Much of the town is spread up the hillside from the harbor/beach area. This view shows the upper part of town and the higher inland terrain. It is no wonder that the small towns and villages near the coast were, for centuries, cut off from the rest of Italy, requiring a long journey by boat as well as overland. Up the hill there is a bridge associated with the coastal highway, which seems to alternate between bridges and tunnels. I didn’t get up to the road, but I bet it’s a spectacular drive.
The trail is well-marked, both with signage at junctions and with occasional red and white painted blazes on rocks. The painted blazes are a national standard, and I would see many of them later on in the Dolomites. In many places the hillside drops off steeply, and there is rarely a guard rail. Fortunately the trail is generally a bit wider than single-track, so hikers can pass each other. The trail passes literally right past the back yards of local residents. Many parts of the hillside are covered with tiny vineyards like this one.
I encountered several types of wildflower, and was initially surprised that some seemed identical to wildflowers I’ve seen in the United States. In addition to Mediterranean types of flowers, like bougainvillea and fuchsia, I found other flowers that I’d seen in Wisconsin, definitely not a Mediterranean climate! Some of the Midwest flowers included bergamot – or perhaps its European cousin – and chicory (Cichorum intybus).
About 1.9 miles from the start, in the high section around 500 feet elevation, I was happy to re-encounter an American couple with whom I’d had a long conversation at the Riomaggiore train station while waiting for a train. They had ridden to Vernazza and were hiking only the section to Monterosso. As we had chatted earlier in the morning we were surprised to discover that we live less than 10 miles away from each other!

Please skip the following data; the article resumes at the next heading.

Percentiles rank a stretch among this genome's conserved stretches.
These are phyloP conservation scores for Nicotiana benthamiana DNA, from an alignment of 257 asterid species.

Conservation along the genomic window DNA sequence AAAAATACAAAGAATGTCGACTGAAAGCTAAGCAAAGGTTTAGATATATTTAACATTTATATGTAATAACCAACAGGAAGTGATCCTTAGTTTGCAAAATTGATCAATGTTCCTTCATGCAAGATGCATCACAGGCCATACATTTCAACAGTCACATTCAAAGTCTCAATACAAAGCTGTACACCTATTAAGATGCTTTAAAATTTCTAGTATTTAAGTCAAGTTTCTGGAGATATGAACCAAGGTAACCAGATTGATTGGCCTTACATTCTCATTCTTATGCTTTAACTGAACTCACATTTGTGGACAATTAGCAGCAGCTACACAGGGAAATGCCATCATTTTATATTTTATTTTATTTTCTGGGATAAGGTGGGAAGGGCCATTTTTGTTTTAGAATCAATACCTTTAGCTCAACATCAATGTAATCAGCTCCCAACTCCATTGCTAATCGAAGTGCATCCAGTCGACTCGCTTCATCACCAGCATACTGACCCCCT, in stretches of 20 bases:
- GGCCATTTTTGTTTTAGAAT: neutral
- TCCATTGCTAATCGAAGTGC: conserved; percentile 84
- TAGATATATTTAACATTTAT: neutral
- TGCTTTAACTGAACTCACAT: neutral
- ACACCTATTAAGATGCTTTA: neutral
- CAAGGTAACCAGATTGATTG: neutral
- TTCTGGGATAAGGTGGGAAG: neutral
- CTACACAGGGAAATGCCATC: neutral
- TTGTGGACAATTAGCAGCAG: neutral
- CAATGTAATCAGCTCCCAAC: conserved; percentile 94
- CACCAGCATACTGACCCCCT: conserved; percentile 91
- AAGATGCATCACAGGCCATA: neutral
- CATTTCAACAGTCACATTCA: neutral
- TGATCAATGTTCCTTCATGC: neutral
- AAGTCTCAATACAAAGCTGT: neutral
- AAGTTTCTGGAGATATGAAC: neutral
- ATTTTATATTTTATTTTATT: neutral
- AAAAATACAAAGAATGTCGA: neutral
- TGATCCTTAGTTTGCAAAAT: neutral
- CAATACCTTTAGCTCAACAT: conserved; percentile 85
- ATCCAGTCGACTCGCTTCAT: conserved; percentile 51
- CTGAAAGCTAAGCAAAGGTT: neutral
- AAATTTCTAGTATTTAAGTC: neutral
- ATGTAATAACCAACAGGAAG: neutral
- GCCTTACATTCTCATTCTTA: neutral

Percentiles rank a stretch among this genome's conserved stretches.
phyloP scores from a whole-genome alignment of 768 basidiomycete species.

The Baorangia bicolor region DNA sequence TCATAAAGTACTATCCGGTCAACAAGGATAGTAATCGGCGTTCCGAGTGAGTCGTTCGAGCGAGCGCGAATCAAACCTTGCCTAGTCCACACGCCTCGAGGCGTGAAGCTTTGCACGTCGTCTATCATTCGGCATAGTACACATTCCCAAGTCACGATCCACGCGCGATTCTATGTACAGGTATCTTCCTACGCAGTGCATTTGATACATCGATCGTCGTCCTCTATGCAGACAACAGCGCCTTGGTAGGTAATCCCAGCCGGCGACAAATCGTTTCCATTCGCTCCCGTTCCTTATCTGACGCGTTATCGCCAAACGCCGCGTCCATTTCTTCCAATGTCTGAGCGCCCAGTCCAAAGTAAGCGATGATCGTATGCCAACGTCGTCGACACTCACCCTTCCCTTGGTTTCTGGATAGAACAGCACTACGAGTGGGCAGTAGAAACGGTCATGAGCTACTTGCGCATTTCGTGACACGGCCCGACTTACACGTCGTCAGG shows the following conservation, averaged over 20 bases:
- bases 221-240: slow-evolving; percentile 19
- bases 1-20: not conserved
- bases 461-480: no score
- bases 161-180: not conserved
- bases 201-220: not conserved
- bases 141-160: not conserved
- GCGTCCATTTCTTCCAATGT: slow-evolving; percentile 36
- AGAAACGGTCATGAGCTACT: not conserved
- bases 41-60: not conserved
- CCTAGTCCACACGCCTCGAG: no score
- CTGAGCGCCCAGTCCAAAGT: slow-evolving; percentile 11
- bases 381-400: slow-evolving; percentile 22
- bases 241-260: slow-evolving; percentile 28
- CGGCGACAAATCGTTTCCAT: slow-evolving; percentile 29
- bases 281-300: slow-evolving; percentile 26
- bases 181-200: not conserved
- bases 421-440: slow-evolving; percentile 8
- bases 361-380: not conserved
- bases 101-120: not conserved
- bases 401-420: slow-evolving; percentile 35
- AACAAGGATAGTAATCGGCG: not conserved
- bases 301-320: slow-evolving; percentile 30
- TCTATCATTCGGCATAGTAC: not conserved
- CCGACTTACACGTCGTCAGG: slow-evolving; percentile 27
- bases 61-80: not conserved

In several places there were stunning views southeast along the coastline. Here Vernazza can be seen perched on a small promontory, or point (punta), with several more in the distance behind.
I turned around frequently to view the coastline to the northwest, back toward Monterosso. The distinctive promontory is Punta Mesco. In the foreground note how steep the hillside is as it meets the sea. The towns of Cinque Terre are connected by boat, footpath, and more recently by railway. There are very few vehicles in the towns, and the only vehicle access to the towns is inland from a single highway that runs parallel to the coastline.
Not long after passing the high point about 2.2 miles from the start, as the path got closer to Vernazza, there was a wonderful birds-eye overview of the town. The trail then descended steeply, with a 19% average grade approaching town.
Just as I happened to be in a location where I could see the train tracks below, I heard a train approach and was able to whip out my camera in time for a quick picture. Evidently the northbound and southbound trains have carefully coordinated schedules, since there are only single tracks in many areas. Note the vineyards higher up on the hillside.
There was also a great view illustrating the exceptionally clear water, as swimmers rested on rock towers that rose just above the water line.
As the trail descended into the town of Vernazza there was an interesting view across a tiny bay toward the buildings that seemed attached to the promontory almost like colorful cake decorations. In the foreground is the parish church of Santa Margherita di Antiochia, and in the background is one of the towers that were part of the fortification system. Both of these buildings likely date from the 13th or 14th century.
After a short break in Vernazza I embarked on the next segment of the coastal trail to Corniglia, described in the next post.